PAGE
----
Morphine is probably everyone’s first thought when they suffer an injury that causes serious pain. After all, what is better than morphine when you are in agony? Depending on how similar humans are to rats when it comes to nerve pain, morphine may actually make the pain last longer.
This could present a terrible choice for people who are in pain. Imagine your doctor asking, “Do you want to feel better now and be in pain longer, or suffer now and have the pain go away sooner?”
Researchers recently induced a nerve injury in a group of male rats to see how they responded to morphine. Ten days after surgically pinching their sciatic nerves, the researchers gave half of the rats a five-day course of morphine while the other half were given saline. (Anyone who has ever experienced sciatic nerve pain is at this point imagining how they would be begging for the morphine…)
The interesting result of this study is that rats that received saline actually recovered faster than the rats that were mercifully given morphine. Their recovery was tested by poking the rats to see how sensitive they were to the injury. The rats that did not receive morphine recovered from the nerve injury in four weeks, but the rats that did receive morphine took eight weeks to recover.
It seems counter intuitive that pain management would extend the pain after an injury. After all, being able to comfortably rest is supposed to promote healing.
The researchers in this study found that the rats that received morphine also experienced inflammation in their spinal cords. The theory is that the morphine was treated as a threat by the immune system. In response to this perceived threat, the rats’ immune system triggered the spinal swelling through the use of special cells known as microglia.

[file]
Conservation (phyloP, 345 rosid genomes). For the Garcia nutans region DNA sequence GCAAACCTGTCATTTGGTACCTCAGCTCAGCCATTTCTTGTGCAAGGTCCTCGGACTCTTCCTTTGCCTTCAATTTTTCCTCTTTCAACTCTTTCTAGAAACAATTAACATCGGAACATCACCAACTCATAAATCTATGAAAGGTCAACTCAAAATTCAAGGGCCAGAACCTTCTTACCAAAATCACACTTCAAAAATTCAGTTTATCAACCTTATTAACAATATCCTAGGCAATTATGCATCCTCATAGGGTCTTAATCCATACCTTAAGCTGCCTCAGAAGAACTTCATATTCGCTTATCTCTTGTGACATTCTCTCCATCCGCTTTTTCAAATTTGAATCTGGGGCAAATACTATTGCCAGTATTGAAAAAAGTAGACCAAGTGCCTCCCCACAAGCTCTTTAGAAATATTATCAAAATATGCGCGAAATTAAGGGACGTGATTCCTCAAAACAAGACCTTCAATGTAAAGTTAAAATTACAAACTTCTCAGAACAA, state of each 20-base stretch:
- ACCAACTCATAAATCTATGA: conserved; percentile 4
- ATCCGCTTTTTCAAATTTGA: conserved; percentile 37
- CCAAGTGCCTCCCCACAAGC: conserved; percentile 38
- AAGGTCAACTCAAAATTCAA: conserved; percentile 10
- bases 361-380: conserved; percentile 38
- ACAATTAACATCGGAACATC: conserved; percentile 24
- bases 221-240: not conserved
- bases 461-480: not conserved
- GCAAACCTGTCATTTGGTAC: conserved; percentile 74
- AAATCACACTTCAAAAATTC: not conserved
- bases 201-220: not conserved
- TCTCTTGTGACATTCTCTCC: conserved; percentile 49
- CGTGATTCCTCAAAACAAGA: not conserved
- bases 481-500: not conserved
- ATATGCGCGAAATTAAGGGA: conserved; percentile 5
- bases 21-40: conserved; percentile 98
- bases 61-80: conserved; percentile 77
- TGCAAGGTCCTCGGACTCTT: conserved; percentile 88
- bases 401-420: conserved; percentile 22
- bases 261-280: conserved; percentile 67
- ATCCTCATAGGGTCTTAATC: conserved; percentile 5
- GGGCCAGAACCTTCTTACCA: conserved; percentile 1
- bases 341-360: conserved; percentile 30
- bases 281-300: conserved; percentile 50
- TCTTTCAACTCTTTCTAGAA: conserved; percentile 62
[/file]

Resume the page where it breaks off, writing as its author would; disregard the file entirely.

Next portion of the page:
There are still a lot of questions about the impact of morphine on pain that were not answered by this research study. For one thing, nobody knows if humans actually have the same response to morphine as rats. (Does anyone want to volunteer to have their sciatic nerve pinched?) Another question is whether or not all opioid-based pain medicine would have the same response as the morphine. Drugs like Vicodin and OxyContin are also opioid-based, but were not included in the study.
Another complication of applying this research to people is that the rats were all genetically similar. People, on the other hand, are a lot more diverse than the rats that were subjected to this research. Since people tend to have differing responses to pain and opioid pain medicine, the response between people could vary if humans do respond the same way as rats to morphine.